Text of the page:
However, if you want to get up close and personal you have a few different options — and all of them will cost you. If you can speak Japanese, or don’t mind paying a little extra for foreign language service, you can have lunch with a maiko for ¥7,900 — a surprisingly affordable option. A maiko is a young woman who is training to be a geisha; while not at the level of a geiko or geisha they are still highly trained and impressive! Plus, maiko are the ones with the really elaborate kimono and hairstyles.

If only a fully fledged geisha will do, it’s going to cost more. A private banquet with two geiko — at an ochaya (the teahouses where geisha entertain) no less — costs ¥163,462 per person (minimum of two people per booking). The experience includes a full kaiseki meal (traditional Japanese multi-course haute cuisine) and a live shamisen performance (a traditional three-string instrument similar to a guitar or banjo). While this may seem like a very un-Cheapo recommendation, it’s actually still pretty reasonable as far as costs in the geisha world can go.

Participate in a tea ceremony

Matcha preparation | Photo by Gregory Lane

This is another activity steeped (haha) in tradition. And given the traditional atmosphere of Kyoto — and the proximity to Uji, the matcha green tea paradise — this is the perfect place to experience it.

Tea ceremonies have a long history and a number of very specific customs associated with them. Tradionally, such “ceremonies” (for lack of a better translation) involve one host serving tea to guests as an aestheticized act of hospitality. This is the sort of thing you have to be invited to. Fortunately, Kyoto offers other ways to experience the Japanese art of tea. For example, instead of a host preparing the tea, you can try your hand at making the tea yourself under the guidance of an instructor. The best part of doing it this way is that you’ll be able to whip up your own cup of traditional Japanese tea long after you’ve returned home.

At a lovely teahouse, not far from Kiyomizudera, you can learn about the tea ceremony with an English-speaking instructor, then try making your own tea, which you can then enjoy alongside some traditional Japanese sweets. If you’d like to get a bit fancy, this tea experience comes with kimono rental and costs ¥8,500 per person (minimum of two people per booking).

Find peace in a Zen garden

Many of the temples in Kyoto have beautiful gardens that you can enjoy. Usually there’s a small admission fee of a few hundred yen, but it’s well worth the extra cost. You can see the traditional rooms, with tatami mats over looking tranquil gardens. Some of the gardens include a “zen garden” where careful placement of plants, stones and raked gravel reflect zen philosophy.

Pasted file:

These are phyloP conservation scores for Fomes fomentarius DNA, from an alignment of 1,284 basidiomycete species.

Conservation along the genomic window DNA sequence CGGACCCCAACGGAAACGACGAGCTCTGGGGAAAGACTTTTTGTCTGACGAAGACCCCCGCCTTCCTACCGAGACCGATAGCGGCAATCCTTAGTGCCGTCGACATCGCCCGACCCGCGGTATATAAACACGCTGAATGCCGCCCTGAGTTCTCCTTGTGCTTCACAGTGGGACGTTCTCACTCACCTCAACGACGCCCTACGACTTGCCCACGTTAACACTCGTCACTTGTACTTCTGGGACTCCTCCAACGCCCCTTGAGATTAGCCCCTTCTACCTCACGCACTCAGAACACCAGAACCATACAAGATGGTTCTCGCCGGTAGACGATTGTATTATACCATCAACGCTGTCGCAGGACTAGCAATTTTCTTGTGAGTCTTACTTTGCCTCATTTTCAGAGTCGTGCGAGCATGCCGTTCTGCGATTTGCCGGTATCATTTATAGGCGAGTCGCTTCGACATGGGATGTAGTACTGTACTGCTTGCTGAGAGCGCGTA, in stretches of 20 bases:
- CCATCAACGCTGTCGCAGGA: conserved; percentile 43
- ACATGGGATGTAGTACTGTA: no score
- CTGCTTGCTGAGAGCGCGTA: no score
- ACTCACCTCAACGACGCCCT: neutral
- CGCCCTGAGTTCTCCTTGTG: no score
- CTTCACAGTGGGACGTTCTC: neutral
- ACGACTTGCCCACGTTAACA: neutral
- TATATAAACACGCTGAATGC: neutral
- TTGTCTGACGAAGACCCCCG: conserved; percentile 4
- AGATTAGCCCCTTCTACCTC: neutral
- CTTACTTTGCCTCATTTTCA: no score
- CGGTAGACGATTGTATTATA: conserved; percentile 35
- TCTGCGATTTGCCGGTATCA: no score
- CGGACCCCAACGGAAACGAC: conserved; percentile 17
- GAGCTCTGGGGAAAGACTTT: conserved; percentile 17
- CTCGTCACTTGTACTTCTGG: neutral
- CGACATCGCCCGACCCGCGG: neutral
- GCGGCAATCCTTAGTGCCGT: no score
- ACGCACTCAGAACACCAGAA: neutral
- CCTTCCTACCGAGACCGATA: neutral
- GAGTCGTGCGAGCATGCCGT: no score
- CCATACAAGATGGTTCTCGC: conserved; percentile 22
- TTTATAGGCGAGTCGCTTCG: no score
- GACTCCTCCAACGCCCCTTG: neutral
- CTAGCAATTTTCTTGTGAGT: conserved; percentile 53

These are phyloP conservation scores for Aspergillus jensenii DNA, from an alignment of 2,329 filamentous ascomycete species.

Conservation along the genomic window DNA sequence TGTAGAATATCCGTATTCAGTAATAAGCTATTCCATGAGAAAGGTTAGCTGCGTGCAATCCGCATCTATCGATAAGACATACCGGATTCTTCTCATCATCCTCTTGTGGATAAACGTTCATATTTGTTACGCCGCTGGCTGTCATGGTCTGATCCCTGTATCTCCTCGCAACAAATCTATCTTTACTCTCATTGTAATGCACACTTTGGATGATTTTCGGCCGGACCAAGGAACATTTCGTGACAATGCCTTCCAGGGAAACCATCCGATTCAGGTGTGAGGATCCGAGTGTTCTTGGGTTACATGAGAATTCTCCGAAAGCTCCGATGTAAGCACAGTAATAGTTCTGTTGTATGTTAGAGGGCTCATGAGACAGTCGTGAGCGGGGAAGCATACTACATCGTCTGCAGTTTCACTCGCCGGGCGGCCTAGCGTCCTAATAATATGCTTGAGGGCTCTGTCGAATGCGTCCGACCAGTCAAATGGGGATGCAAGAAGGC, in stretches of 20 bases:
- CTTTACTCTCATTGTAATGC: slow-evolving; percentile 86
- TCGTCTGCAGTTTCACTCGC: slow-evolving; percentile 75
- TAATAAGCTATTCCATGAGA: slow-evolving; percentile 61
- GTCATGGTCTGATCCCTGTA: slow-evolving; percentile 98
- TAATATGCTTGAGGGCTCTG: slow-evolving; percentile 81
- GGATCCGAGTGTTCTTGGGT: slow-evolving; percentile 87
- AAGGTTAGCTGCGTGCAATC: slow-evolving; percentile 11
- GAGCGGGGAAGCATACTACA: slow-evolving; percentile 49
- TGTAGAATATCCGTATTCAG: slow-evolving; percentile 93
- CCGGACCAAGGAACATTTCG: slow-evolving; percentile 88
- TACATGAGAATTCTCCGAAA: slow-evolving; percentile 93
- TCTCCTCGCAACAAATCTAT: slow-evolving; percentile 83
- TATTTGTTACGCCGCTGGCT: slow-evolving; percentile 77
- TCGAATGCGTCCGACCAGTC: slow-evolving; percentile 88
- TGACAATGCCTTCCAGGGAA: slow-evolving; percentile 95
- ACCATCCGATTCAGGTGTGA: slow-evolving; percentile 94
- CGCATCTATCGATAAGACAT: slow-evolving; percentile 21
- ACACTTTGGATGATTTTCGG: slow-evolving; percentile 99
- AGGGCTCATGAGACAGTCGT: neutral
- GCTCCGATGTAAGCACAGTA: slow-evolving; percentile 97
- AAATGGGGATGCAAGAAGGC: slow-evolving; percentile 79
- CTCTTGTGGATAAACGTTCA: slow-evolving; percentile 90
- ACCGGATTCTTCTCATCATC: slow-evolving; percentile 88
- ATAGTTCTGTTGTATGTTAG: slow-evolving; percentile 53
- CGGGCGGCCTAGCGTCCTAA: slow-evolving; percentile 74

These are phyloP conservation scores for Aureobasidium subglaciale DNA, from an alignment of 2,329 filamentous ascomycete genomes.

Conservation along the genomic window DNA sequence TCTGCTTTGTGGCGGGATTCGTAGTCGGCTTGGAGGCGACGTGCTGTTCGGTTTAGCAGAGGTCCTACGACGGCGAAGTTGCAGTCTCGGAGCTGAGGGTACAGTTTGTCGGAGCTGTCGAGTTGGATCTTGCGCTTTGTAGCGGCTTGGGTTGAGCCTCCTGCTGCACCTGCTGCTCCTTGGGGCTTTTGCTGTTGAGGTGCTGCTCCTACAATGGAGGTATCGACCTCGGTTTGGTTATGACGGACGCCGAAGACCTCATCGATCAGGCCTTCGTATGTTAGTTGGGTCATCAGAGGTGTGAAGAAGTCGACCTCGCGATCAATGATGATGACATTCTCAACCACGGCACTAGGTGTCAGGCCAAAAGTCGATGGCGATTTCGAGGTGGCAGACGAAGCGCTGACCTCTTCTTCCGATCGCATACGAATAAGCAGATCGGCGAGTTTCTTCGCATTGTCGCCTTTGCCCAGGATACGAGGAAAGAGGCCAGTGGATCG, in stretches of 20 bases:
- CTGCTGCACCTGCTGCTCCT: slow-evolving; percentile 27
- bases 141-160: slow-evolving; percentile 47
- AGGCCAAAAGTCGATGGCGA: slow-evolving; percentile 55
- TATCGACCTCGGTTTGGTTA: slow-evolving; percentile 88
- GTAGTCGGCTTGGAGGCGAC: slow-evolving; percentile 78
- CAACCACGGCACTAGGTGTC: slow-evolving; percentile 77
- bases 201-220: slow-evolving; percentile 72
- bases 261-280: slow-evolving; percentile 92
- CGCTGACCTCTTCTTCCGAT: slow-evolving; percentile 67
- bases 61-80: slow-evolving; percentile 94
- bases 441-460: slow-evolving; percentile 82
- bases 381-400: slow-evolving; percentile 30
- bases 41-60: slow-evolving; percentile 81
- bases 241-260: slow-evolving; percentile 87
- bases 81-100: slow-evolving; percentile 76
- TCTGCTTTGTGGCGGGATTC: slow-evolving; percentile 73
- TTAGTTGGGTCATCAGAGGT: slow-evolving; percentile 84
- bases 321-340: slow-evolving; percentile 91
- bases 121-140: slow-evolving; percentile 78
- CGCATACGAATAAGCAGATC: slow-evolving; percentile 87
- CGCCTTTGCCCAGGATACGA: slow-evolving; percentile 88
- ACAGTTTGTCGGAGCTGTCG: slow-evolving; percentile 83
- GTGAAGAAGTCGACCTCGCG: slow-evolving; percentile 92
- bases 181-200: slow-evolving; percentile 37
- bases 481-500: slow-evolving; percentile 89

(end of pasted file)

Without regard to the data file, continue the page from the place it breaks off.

Perhaps the most famous Zen garden can be found at Ryoan-ji. But there’s plenty of other templates with nice gardens, for example Kennin-ji and Nanzen-ji.

Off the beaten track: Learn all about matcha green tea in Uji

Tea fields at Wazuka in Uji, Kyoto | Photo by

Can’t get enough matcha? Then you’d better head to Uji, a small city about 20 minutes away from Kyoto by rapid train. This city is reknowned for its matcha, which is considered the highest quality matcha in Japan, and it’s the place for matcha enthusists to visit. Plus you can tie in a visit to Byōdōin, the temple featured on the 10-yen coin.

There are variety of matcha related experiences you can do in Uji. For a mere ¥1,430 you can try your hand at stone-milling matcha. Afterwards, relax and sip your freshly ground matcha. If you’d really like to get up close and personal with the matcha process though, you can splash out ¥21,795 per person (minimum of two people per booking) for a visit to a matcha plantation and factory. Your guide will meet you at Kyoto Station and escort you to Uji where you will treated to a tour of one of Japan’s oldest matcha plantations.

Off the beaten track: Enjoy the view at Amanohashidate

Amanohashidate | Photo by Getty Images

Had your fill of temples and shrines? If you’d like to explore far flung corners of Kyoto Prefecture why not head to Amanohashidate? Amanohashidate is a natural land bridge that stretches across Miyazu Bay on the Sea of Japan. It’s known as one of the Three Most Scenic Spots in Japan — no really, it’s a thing. The area has lots of white sandy beaches, and is a popular summer getaway for Kyoto- and Kansai-area residents.

The best way to reach Amanohashidate is to score a seat on one of the three daily services of JR West’s Ltd. Express Hashidate, which goes direct from Kyoto to Amanohashidate Station in just over two hours. One-way fare is ¥4,790, so we recommend using a rail pass like the Kansai Wide Area Pass (or the Kansai Wide Area Excursion Pass for foreign residents). Both passes cover the whole journey, and with just a round-trip between Kyoto and Amanohashidate you’ll have paid off the pass — the rest is just bonus (or use it for that other trip to Uji).

If you do decide to head out that way, we also recommend getting the Kasamatsu 2-day Pass. This includes round-trip tickets for both the Amanohashidate Sightseeing Boat and the Amanohashidate-kasamatsu Park Cable Car, as well as rides on local buses. The pass costs ¥1,400 and is valid for two days.

Coming from Tokyo? Here is a breakdown of the best ways of traveling between Tokyo and Kyoto.